Hot & Spicy Food Festival 2015: Bacon-Wrapped Jalapeno Poppers with Chef Paola Solórzano

Chef Paola takes her guests from a Mexican cantina experience, to the most sophisticated and enigmatic culinary regions of Mexico.

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Chefs preparan Tlacoyos y Elotes en Festival Luminato de Toronto

Por Isabel Inclán. Corresponsal

Toronto, 22 Jun (Notimex).- En el corazón del distrito financiero de Toronto, cientos de canadienses degustaron los ingredientes de la cocina indígena panamericana a través de meticulosos platillos preparados por chefs latinoamericanos como parte del Festival Luminato, que se realiza en esta ciudad hasta el 28 de junio.

El encuentro de arte contemporáneo, música y comida, que comenzó el viernes pasado, realizó una Celebración de Comida Indígena de los Países Panamericanos, en donde varios chefs mexicanos prepararon deliciosos tlacoyos con masa azul y nopales, elotes con mayonesa, queso y chile, y empanadas de chile poblano, entre otros platillos.

La chef mexicana Paola Solórzano preparó tlacoyos de maíz azul con nopales y queso fresco o con bistec marinado con salsa de chipotle y chile guajillo.

“La masa azul la importé de México, su textura es muy suave, fácil de trabajar y el sabor es muy agradable”, explicó a Notimex la propietaria del servicio de banquetes Santo Pecado, que opera en Toronto desde el 2012.

“A la gente le explico que el burrito no necesariamente debe ser enorme sino que el original de Monterrey es delgadito y no lleva tanta comida. Me inspiro con la comida que yo disfrutaba en las calles de México”, agregó la chef, quien cuenta con una especialidad en nutrición clínica.

El chef mexicano José Hadad, quien fundó hace una década el restaurante Frida y ahora abrió el Mad Mexican, explicó que decidió participar con empanadas de chile poblano y con los tradicionales elotes en palito cubiertos de mayonesa, queso cotija y chile en polvo.

“En México tenemos una gran variedad de comida rica como tortas, tacos de carnitas y elotes, así que ahora me estoy enfocando en traer esto al paladar canadiense”, explicó.

En tanto, Michael Sacco, un canadiense que vivió cinco años en Oaxaca y fundó su compañía de comercio justo Chocosol, dijo que comenzó a hacer chocolate con una curandera zapoteca en el 2003 “tostándolo con mi tostador solar y de ahí surgió mi empresa social como una comunidad de aprendizaje”.

A este Festival Luminato trajo un téjate para mezclar con molinillo de madera el cacao, maíz, mamey, agua y moca para preparar chocolate frío.

“También traemos tamales dulces con chocolate, hechos con maíz orgánico molido a piedra aquí en Toronto. Nosotros fabricamos el chocolate aquí pero traemos el cacao, la vainilla y el café de México”.

En este festival el chef venezolano Carlos Fuentemayor preparó cachapas con elote, harina pan, queso y albahaca, mientras que la colombiana Natalia Martínez hizo un enyucado de la costa caribeña.

Un chef indígena canadiense hizo un platillo con carne de bisonte y un brasileño preparó un putin con yuca frita.

La curadora de esta muestra gastronómica indígena fue la escritora de gastronomía Mary Luz Mejía, quien explicó que la idea de esta degustación era que el paladar internacional conociera los ingredientes indígenas a través de los platillos de diez chefs panamericanos.

“La idea era enfocarnos en ingredientes panamericanos como frijol, chocolate, maíz, yuca, aguacate y chiles. Estos chefs prepararon platillos dulces y salados que combinan lo tradicional con lo innovador”, explicó la especialista.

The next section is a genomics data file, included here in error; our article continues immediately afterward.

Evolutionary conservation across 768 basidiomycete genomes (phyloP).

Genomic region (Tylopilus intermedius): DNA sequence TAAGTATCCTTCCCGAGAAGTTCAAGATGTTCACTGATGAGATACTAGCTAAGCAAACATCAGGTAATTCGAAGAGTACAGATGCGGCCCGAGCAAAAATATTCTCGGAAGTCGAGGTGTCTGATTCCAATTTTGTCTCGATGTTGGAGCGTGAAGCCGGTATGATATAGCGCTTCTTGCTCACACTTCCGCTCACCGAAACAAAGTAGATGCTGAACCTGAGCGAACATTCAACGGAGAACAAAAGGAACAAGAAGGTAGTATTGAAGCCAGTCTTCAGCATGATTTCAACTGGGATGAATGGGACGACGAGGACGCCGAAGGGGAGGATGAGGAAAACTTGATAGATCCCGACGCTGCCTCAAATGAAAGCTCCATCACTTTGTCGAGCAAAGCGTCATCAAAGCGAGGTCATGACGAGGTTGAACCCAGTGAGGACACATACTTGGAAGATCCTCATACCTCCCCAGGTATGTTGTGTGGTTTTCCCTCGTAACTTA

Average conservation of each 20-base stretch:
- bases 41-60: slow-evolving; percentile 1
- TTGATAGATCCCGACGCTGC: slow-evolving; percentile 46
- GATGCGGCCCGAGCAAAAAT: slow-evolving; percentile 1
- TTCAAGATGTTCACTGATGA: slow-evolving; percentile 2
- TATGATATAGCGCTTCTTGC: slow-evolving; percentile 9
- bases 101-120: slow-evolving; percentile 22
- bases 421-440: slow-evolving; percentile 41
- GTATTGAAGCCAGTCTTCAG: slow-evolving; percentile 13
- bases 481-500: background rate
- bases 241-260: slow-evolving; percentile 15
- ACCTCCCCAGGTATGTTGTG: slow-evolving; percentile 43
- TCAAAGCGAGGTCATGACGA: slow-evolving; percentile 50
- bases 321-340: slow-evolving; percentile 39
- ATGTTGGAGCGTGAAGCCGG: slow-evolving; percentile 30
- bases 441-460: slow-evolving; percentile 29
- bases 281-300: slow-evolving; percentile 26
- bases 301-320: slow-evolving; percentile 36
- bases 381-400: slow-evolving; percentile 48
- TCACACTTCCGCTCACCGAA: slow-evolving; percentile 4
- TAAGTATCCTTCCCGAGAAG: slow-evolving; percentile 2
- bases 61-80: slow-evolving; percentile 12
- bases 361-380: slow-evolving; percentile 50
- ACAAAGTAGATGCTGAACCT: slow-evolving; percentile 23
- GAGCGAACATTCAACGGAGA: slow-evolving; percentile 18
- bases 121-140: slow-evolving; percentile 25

Afirmó que los ingredientes tradicionales de la comida panamericana siguen siendo utilizados y que el propósito de este festival era mostrar esos ingredientes en Canadá.

“Son ingredientes que no son canadienses pero pueden crecer aquí, como por ejemplo en Canadá el maíz es dulce y en Latinoamérica es menos dulce y más firme”.

Mejía destacó que más allá de la comida de Europa y Asia está la panamericana, que es “muy variada y nutritiva, como el nopal, la yuca que tiene más beneficio nutritivo que la papa, la chía, el amaranto, la quínoa”.

Agregó que “aquí en Toronto se conoce el taco, pero no el tlacoyo, que es algo de lo que mostramos en este festival”.

Mary Luz Mejía fue la moderadora de un debate entre cuatro especialistas en gastronomía de Toronto quienes hablaron sobre “lo que comemos y por qué?”.

Bajo un intenso calor, propio de la estación, saciado con paletas de hielo preparadas con frutas tropicales, y en medio de los rascacielos que mueven la economía canadiense, los chefs panamericanos brindaron platillos con los ingredientes indígenas que fueron degustados por el paladar multirracial.

http://visorlatino.notimex.gob.mx/nota/298564.

Cooking With Sazon: Latina Chefs on Who Inspires Them

by Julie Schwietert Collazo | Mar 23, 2015

photos_-shutterstock

Paola Solorzano, Chef at Santo Pecado Mexican Catering, Toronto, Ontario

For Paola Solorzano, chef at Santo Pecado Mexican Catering, it’s the women who are closest to her who serve not only as inspiration, but as advisers. “I usually discuss menus and new dishes with Adriana, my life partner, who brings in fearless cooking techniques, wild ingredients, as well as the unexpected.” The pair turn to other trusted women who share their knowledge and bring their years of cooking to bear on Paola’s final plates. “Many times we’ve consulted with Adriana’s mum,” says Solorzano, as well as her sister, “to perfect recipes we have in mind.” In doing so, she says, “I have found access to a wealth of information on recipes that have been shared for generations.”

Read full article here: http://thelatinkitchen.com/people/chefs/a/cooking-sazon-latina-chefs-who-inspires-them-0.

Luminato’s Taste of the Beach – June 10, 2014 By The Tasty Gardener

It doesn’t take much to convince me to hit up a food event in the city.  It’s one of the best ways to explore new and unique food offered by restaurants you might not normally think to visit.  With the weather warming up, the days longer and long weekends around every corner it would be hard for you to walk down any major street without tripping over a food festival.

When I heard about Luminato’s Taste of the Beach several months ago I quickly put it into my calender for June.  When I heard it was being curated by Mary Luz Mejia I circled it twice in red pen.  The wonderfully warm and talented lady behind Sizzling Communications; a woman who has given myself many opportunities to expand as a blogger and experience some amazing things as a foodie.  Anything of hers I have attended has been stellar.